Because of this gap, in extreme cases of insecurity and turmoil, when society thinks it is abandoned by the state, parts of society start to rebel against some of their own people, the ones they reject for some reason, for example by adopting mob strategies, a phenomenon that is unfortunately very common in West-Africa. This form of social violent reaction without trial, is already happening against homosexuals. And we fear that it will only get worse, as the advocacy of the international community often seems to make nationalist “pure African” ideologies even more virulent.

Against this backdrop, we think a society free of homophobia needs a shift in people’s minds towards a new and more tolerant perception of homosexuality, accepting gay people the way they are, and in favour of their integration. Whether outspoken international advocacy and/or ODA cuts can help realize this (necessary) shift, remains to be seen. On the contrary, we feel that the advocacy of the international community, at this stage, is useless.  Even more so as the contradictions within some western countries themselves are still huge (see the massive recent protest in France for example against Hollande’s same sex marriage law). Also, the pressure put on African governments seems a bit ad hoc – sometimes there is pressure, sometimes not. So international pressure will probably not accelerate the process towards more tolerance for homosexuals in society, in our opinion. Worse, it might even be counterproductive in the short term, as we explained above. But we might be wrong.


Is there any room of manoeuvre to go forward, nevertheless?

Perhaps the term homophobia in itself carries part of the solution. Perceived as a “phobia”, homophobia could be yet another expression of the collective suffering of societies in crisis, torn, nostalgic of the almost lost Africanity but suffering to find new value references and anchor points faced with seemingly overwhelming globalization – a bit like xenophobia among some groups in European society?

This phobia, like all human phobias, requires therapy. It would thus be more appropriate to consider homophobia as a social construct, a complex, and treat it as such. To do this, we must put our societies “on the couch” and let them express their suffering. This can happen in various ways but in any case a well-defined strategic plan for the long term seems needed. In this process, the role of the state and the international community must be, first and foremost, to organize, promote and guarantee free expression, without violence. The international community should focus its actions more on the community level, perhaps, and should encourage the government to promote a healthy debate (instead of deciding for the government, as seems the case now). The nasty “debate” there is now, in the tabloid press and the political arena, is obviously not what we have in mind. And yes, it’s easier said than done. But there’s no other way.

This requires a different mindset among donors, long-term thinking and action to help promote healing of the social suffering caused by globalization and pressure on traditional societies, well beyond the current vogue of chasing quick impacts . Otherwise, the suffering will remain there, as a latent fire, ready to reappear in one form or another at every opportunity. This time popular anger is directed at gay people, next time another marginal group might be the victim or the scapegoat of the tabloid press or some populist politicians.

There are many countries in this world, but it’s a small world now, due to our increasing interconnectedness. It is important to notice how homophobia (and the ‘free expression’ of it) has risen in some regions of sub-Saharan Africa, just when same-sex marriage was being legalized in some western countries, as if, all of a sudden, states and people wanted to prove to themselves, maybe, that the trends in the West won’t affect their traditional way of life: another contradiction which characterizes our society’s sickness?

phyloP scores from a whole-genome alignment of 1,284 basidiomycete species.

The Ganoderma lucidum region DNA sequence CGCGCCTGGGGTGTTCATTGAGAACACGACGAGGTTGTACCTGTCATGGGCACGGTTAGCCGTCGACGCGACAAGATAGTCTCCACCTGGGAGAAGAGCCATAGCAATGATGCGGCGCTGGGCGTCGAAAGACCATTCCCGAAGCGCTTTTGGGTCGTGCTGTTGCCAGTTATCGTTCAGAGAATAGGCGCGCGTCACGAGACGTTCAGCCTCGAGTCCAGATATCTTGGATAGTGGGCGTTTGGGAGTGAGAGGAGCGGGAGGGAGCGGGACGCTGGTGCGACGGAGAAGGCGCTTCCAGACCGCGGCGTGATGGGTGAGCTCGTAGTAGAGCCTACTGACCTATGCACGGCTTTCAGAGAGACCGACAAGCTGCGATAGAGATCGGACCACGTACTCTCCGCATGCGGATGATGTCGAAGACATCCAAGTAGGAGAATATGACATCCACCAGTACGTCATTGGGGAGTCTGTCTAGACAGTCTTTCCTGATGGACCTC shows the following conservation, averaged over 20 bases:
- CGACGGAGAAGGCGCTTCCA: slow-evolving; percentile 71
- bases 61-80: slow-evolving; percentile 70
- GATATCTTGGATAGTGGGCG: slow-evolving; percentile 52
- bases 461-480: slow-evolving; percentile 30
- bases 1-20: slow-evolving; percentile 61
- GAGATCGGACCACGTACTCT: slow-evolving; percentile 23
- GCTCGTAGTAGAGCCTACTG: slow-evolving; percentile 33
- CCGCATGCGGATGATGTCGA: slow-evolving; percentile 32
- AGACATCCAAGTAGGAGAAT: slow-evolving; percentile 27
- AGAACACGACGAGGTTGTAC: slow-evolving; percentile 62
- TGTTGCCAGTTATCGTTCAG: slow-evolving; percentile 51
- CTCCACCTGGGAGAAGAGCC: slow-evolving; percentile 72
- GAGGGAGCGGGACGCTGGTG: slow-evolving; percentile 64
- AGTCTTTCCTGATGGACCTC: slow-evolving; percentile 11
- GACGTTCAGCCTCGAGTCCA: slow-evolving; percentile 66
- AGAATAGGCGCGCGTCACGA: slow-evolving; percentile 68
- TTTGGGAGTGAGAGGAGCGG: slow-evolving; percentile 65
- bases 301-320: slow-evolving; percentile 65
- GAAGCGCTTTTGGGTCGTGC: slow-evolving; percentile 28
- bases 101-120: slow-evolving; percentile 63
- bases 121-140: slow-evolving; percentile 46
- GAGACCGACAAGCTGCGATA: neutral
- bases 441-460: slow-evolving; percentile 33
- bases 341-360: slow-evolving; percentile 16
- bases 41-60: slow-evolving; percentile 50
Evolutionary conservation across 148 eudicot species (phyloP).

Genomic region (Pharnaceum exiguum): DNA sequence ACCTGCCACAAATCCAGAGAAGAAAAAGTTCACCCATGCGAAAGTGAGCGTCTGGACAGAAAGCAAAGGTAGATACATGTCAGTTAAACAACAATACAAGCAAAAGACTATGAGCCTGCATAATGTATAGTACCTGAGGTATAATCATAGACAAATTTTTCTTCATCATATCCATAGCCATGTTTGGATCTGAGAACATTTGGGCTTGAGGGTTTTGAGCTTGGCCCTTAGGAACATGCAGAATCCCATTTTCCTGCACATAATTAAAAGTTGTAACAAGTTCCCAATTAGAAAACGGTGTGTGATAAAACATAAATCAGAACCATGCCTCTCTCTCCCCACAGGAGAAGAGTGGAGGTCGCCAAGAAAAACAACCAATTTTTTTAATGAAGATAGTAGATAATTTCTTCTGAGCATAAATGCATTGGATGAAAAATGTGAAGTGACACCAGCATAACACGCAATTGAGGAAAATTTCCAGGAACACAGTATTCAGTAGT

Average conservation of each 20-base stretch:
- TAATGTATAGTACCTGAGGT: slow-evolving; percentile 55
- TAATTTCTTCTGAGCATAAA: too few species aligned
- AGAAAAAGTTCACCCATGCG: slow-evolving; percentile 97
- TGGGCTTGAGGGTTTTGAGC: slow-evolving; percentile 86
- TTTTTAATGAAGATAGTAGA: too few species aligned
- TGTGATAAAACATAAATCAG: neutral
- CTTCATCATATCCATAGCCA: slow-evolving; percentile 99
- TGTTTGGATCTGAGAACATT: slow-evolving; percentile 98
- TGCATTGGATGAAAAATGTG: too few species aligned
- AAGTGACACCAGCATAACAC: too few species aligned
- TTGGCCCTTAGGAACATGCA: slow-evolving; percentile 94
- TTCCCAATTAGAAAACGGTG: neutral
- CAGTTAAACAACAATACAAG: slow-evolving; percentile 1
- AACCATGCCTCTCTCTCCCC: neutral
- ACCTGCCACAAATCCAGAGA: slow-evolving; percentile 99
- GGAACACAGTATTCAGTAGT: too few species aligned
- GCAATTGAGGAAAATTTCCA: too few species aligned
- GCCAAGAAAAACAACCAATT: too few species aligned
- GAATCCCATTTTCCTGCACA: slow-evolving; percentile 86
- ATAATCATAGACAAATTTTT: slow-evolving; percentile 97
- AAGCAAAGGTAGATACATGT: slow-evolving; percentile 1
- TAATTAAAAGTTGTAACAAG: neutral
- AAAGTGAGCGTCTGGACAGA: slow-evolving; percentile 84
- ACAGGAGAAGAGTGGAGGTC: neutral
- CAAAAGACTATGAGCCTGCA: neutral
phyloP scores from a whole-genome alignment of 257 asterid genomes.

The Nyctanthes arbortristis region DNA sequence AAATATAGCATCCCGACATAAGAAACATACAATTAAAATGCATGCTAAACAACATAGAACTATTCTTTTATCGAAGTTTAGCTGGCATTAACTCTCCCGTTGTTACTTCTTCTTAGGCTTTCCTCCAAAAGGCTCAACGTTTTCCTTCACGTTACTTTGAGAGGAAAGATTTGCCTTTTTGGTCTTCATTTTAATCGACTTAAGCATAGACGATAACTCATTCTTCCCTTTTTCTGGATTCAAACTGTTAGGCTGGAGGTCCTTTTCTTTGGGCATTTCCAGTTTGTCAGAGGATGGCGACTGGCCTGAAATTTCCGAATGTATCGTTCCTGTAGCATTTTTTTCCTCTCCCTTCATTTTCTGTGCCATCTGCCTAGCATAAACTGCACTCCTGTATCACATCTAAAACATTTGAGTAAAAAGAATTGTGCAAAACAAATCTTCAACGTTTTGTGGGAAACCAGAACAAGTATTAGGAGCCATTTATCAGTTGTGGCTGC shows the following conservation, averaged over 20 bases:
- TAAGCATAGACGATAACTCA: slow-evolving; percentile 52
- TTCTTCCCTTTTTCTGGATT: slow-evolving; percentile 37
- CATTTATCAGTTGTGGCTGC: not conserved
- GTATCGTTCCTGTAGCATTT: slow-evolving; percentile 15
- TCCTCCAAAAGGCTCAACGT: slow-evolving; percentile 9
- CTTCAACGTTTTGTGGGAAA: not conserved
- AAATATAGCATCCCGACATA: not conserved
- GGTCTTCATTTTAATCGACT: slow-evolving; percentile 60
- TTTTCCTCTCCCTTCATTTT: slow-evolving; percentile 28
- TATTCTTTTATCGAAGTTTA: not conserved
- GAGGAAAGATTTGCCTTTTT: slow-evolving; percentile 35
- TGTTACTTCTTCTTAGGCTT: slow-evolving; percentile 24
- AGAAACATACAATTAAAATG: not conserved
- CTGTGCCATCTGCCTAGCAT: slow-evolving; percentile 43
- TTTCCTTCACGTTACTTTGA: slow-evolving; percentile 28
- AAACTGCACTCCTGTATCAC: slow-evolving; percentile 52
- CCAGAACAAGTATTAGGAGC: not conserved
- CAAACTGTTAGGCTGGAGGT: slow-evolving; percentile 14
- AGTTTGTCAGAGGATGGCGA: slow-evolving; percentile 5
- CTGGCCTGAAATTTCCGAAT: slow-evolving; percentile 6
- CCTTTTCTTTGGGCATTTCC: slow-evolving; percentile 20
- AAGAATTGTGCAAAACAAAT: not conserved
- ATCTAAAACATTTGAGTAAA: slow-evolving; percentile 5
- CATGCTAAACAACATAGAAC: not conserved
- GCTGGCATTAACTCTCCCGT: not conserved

Obviously, there’s much more to be said about this issue, but to conclude: which individual or institutional advocacy is likely to have a positive impact on today’s homophobia then? Well, courageous advocacy that comes from individuals, organizations or states who/which have not supported/practiced (or remained silent to) any form of human rights abuse (including economic, cultural, …) and have rejected any form of discrimination (the likes of Desmond Tutu) throughout their lives, careers and institutional policies. So let these people, organizations and institutions come forward and take a stance. The others better shut up.

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3 Responses to Homo-“phobia” in sub-Saharan Africa: How much more time are we going to postpone the real therapy of the “disease”?

  1. Kefilath Bello says:

    Many thanks to Jean-Paul and Alliance. I also think that homophobia in Africa should be analyse in the context of the daily struggle of Africans for finding they way through all the suffering and crisis of our society. And, as you pointed, one of the major crisis is the wandering for our cultural identity. Indeed, most of Africans seems against homosexuality. But , isn’t that just a symptom of incomprehension and fear of unknown? The uncertainty on consequences of all transitions in our society and what we’ve been taught as “normal”? As you said, we need debate and why not sociological analysis to find the best way to tackle homophobia in Africa. This will promote unbiased information and better understanding among Africans. Against homophobia (and all kind of discrimination) we need to be open minded and try to understand people who seem different from us, and I think we’ll discover that there is no real difference. This is why I particularly like the suggestion of John whereby homosexual should express themselves directly, not through emissaries. The role of the scientific community and international community should also be to promote and moderate these debates without violence. As African scientists, we could also try to better understand our culture and context and find together original (and African) ways to face challenges of globalization.